Ukraine: Draft legislation concerning the digital economy

Development of the digital economy in Ukraine

Development of the digital economy in Ukraine

The Ukraine Parliament in June 2021 adopted draft legislation concerning amendments to the tax code of Ukraine regarding the development of the digital economy in Ukraine. The draft law provides for the taxation regime of companies that are registered with “Diia City,” their investors, employees, and “engaged gig-specialists.”

Under the draft law, a resident of Diia City would pay an 18% corporate income tax on the pre-tax income financial result subject to tax adjustments, or may opt to pay (1) 9% corporate income tax on the profit distributions, and (2) 18% corporate income tax on the value of transfer pricing adjustments arising from controlled transactions and CFC income. Dividend or interest payments, investments abroad, settlement of payables, shares/participatory interest buy-back, and certain other transactions may qualify as profit distribution for tax purposes.

According to the draft law, the individual (personal) income tax rate for employees and “gig-specialists” engaged by a resident of Diia City would be less than for employees of a regular Ukrainian company (5% as opposed to 18%). A resident of Diia City would pay a unified social contribution (USC) based on the statutory minimal wage of an employee, whereas a regular Ukrainian company would pay USC based on the actual salary. Wages of employees and gig-specialists engaged by a resident of Diia City would be subject to 1.5% military duty (same as wages of regular employees).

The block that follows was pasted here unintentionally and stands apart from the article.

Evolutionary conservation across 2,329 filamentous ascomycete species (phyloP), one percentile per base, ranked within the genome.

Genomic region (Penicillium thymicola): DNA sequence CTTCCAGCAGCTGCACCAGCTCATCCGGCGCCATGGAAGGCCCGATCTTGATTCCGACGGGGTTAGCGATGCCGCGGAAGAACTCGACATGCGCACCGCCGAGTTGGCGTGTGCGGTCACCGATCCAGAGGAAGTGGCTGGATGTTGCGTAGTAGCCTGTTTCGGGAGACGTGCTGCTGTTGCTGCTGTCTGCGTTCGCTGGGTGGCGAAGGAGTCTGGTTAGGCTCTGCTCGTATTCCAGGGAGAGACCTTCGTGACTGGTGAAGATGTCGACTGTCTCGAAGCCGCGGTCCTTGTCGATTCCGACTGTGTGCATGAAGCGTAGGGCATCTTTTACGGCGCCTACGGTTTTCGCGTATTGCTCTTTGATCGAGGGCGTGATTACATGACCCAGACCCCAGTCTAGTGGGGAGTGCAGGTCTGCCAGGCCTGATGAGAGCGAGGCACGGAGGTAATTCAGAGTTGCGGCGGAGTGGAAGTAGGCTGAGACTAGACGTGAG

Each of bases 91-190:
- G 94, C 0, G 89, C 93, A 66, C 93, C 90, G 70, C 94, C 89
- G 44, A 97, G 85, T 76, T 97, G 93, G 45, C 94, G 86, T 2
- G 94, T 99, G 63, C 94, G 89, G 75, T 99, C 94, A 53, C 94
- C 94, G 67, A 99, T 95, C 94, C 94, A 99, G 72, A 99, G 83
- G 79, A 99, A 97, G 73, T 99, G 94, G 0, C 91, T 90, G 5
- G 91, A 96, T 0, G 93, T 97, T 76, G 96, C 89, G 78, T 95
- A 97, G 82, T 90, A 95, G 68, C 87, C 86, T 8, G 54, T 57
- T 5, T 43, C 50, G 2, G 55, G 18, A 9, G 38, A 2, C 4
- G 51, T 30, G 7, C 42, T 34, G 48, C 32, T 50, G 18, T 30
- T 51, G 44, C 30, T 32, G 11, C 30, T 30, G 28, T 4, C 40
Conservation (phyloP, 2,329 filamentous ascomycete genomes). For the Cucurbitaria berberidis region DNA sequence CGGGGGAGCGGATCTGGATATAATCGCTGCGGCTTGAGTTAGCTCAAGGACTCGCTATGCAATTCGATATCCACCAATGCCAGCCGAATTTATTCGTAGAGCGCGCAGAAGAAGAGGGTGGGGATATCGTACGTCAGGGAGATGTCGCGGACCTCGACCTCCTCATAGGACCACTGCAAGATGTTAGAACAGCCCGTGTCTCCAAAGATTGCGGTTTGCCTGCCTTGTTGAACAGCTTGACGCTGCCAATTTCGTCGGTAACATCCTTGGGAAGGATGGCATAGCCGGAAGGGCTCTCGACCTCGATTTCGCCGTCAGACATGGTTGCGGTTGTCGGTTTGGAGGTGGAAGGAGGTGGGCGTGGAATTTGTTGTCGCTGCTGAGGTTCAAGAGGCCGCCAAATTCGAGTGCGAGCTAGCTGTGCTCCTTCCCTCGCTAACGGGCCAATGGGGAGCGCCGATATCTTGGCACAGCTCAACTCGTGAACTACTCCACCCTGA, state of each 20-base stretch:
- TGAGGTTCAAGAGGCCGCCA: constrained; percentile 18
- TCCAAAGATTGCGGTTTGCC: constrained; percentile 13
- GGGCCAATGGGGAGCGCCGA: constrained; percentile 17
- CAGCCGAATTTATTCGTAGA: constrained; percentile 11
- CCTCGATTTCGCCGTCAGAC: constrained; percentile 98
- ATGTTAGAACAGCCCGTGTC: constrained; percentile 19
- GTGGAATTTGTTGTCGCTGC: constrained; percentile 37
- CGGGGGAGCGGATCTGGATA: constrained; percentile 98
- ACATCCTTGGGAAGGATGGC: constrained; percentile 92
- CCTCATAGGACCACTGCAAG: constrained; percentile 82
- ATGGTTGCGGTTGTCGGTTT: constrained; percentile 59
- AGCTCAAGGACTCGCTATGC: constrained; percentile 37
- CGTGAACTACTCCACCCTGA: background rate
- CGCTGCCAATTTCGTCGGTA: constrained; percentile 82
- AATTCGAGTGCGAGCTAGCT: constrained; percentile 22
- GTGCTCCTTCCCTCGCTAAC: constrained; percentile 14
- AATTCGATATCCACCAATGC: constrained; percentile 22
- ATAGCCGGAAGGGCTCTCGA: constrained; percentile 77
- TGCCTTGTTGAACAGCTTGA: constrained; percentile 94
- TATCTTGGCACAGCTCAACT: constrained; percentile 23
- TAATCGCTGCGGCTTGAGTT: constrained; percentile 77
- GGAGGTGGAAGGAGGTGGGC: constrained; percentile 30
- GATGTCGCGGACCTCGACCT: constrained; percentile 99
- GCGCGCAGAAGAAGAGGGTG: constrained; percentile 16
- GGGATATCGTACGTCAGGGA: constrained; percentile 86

The draft law exempts from individual income tax capital gain realized by an individual on the sale of shares / participatory interests in a resident of Diia City, provided that the individual holds respective shares / participatory interests for more than a year. Dividends received from a resident of Diia City would be exempt from individual income tax if a resident of Diia City does not distribute dividends during the two subsequent years.

The draft law does not mention the tax implications for a company if its employees or gig-specialists were engaged as private entrepreneurs before the company applied for Diia City residency. The current version of the draft law provides that a resident of Diia City would pay USC based on the actual consideration payable to gig-specialist, rather than statutory minimal wage.

KPMG observation

Overall, while the draft law would lower the tax burden on residents of Diia City, conditions of certain tax incentives and historical risks for prospective Diia City residents may need to be addressed in the draft law before the second reading. 
 

For more information, contact KPMG’s Global Head of International Tax:

Rodney Lawrence | +1 (312) 665 5137 | rlawrence@kpmg.com

 

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